To enter to win a copy of the Raising My Rainbow audiobook, leave a comment below telling me one thing you learned from my blog and/or book.  A winner will be announced this Friday.

And, everybody, if you are on Audible, you should totally consider writing a review for the audiobook.  Also, you do not need to have an Audible.com membership in order to buy the audiobook.

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David Burtka + Lori Duron = Raising My Rainbow Audiobook

Guess what happens on Tuesday?  The audiobook version of Raising My Rainbow will be released by Audible!

Guess who the narrator is?  Me!

I’m grateful that Audible allowed me to narrate the book. It would have been weird to hear someone else owning the words I wrote about my family.  (I just had to get over hating the sound of my own voice.)

Here’s an excerpt from the book before it is released:

Guess who narrated the audiobook’s foreword?  The one and only David Burtka!  I’m forever thankful for the support I’ve received from the Burtka Harris family.  (I like David’s voice much more than my own.)

Listen to David read the book’s foreword here:


And, audible has named Raising My Rainbow an “Editors Select” book for May 2014.  Here, my editor explains why it was selected:

Editors Select, May 2014 – I have been a fan of Lori Duron and her blog, Raising My Rainbow, for a few years now. When I learned that Audible Studios was producing her book based on her blog, I jumped at the chance to review it. Duron’s book (and blog) shares her and her husband’s funny, heartwarming, and at times heartbreaking experiences in raising a gender nonconforming son. C.J., their youngest son, is a boy who prefers stereotypical girl things – girl toys, girl activities, girl clothes. I’m not a parent, but the open and honest way that Duron writes about her family, and in particular C.J., is utterly engaging, and provides excellent advice and life lessons for any human being. Narrated by Duron herself, Raising My Rainbow is full of content that never appeared on her blog – more hilarious C.J. stories, more of her and her husband’s struggles with their parenting decisions, and even a disturbing account of bullying experienced by their older son. This brave memoir teaches that it’s important to fully love the people in your life…no matter what. —Katie, Audible Editor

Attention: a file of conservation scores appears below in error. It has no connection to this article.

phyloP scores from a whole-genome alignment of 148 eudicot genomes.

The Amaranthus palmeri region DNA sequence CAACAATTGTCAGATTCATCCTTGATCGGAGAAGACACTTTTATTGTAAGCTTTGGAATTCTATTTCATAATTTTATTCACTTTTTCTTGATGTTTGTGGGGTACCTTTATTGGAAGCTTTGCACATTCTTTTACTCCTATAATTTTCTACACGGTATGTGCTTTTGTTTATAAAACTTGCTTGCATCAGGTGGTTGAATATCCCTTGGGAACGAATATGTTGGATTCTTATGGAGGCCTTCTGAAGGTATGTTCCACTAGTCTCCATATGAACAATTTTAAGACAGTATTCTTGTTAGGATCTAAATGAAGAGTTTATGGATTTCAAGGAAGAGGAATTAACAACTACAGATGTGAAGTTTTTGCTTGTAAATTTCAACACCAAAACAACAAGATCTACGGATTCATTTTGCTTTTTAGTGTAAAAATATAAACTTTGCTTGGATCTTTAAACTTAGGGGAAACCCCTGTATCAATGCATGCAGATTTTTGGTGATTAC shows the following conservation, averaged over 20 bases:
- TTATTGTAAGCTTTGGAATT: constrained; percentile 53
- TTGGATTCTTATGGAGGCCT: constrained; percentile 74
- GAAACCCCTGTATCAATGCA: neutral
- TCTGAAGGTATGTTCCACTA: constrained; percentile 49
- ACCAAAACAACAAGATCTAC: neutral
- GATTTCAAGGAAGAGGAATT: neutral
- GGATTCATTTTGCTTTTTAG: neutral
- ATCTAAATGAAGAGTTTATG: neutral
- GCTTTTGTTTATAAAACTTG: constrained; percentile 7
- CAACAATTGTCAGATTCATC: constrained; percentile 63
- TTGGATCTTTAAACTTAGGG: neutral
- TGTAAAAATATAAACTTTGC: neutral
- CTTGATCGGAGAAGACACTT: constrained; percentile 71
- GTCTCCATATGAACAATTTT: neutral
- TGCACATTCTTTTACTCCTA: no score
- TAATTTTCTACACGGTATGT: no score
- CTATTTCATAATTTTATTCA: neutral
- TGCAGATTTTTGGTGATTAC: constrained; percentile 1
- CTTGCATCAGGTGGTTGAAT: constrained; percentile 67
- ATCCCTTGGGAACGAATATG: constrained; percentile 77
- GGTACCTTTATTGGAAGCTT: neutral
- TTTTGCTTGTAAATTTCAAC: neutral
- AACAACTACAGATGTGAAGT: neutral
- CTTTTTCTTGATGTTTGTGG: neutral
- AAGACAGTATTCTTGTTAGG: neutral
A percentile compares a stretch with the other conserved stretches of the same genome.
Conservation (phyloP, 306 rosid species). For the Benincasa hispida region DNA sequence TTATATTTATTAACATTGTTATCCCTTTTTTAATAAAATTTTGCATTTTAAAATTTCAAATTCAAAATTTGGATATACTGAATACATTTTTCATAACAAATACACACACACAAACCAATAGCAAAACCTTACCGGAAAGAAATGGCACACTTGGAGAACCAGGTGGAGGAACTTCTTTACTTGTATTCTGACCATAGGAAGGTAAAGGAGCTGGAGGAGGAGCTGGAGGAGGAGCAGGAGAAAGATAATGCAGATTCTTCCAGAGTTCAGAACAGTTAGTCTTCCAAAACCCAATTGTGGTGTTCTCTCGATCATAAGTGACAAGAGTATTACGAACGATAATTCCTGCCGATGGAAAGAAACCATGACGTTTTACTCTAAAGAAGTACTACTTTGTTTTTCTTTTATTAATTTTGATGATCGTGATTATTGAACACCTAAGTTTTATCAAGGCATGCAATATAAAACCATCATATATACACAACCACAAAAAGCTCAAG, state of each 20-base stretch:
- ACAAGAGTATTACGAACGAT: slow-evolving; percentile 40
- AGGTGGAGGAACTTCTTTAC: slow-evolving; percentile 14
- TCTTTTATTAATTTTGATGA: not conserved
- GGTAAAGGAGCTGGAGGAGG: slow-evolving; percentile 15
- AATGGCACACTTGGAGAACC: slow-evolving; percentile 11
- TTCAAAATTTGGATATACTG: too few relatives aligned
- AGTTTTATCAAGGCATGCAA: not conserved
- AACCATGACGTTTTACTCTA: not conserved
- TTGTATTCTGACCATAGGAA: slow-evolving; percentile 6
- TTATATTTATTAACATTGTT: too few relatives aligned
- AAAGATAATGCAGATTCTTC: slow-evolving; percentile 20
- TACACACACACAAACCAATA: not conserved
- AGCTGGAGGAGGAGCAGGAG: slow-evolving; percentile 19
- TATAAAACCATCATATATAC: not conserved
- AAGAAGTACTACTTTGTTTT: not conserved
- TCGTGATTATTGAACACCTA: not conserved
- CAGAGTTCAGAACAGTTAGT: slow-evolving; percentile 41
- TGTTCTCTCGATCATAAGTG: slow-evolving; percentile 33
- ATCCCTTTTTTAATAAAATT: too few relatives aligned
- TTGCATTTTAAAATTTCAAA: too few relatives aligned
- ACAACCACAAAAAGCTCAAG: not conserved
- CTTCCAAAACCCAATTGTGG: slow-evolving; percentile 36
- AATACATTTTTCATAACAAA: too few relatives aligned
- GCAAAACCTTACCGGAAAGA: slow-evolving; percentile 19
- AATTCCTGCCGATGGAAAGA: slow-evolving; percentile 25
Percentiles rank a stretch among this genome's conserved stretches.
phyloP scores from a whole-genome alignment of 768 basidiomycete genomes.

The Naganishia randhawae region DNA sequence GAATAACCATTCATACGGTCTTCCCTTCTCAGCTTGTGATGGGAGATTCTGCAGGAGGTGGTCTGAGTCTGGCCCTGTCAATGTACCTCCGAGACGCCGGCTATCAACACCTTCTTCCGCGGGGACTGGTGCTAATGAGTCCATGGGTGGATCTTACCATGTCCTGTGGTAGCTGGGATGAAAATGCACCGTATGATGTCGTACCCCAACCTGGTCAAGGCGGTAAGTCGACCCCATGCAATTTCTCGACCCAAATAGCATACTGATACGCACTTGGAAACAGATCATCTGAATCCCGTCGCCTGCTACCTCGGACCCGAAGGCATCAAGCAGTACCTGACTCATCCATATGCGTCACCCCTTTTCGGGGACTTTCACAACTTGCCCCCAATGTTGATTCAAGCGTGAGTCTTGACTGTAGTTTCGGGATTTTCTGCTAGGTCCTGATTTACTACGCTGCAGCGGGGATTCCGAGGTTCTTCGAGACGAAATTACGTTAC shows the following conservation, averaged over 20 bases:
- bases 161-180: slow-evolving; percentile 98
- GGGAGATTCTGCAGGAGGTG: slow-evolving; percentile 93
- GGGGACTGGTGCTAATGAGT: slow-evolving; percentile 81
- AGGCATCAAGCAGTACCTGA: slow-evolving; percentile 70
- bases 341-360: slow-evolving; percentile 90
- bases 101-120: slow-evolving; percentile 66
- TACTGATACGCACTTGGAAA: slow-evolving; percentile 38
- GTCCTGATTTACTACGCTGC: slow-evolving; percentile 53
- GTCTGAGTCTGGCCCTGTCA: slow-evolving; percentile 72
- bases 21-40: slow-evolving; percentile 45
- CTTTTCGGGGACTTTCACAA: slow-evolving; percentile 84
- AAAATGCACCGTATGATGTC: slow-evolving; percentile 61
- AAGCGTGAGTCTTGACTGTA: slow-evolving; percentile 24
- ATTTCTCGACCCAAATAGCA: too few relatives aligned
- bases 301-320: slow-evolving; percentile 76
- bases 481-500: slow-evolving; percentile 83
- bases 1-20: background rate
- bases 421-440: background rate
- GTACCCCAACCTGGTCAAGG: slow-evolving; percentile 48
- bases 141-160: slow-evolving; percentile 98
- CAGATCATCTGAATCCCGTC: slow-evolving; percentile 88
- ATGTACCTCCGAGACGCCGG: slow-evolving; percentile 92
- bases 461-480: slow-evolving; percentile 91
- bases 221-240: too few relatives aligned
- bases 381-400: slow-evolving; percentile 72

You can pre-order the audiobook now by clicking here .  (You don’t need to have an Audible.com subscription to purchase the book.)  

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Tuesday Fodder: Tom Goss, Illuminate the Dark Edition

Things that recently caught and held my attention…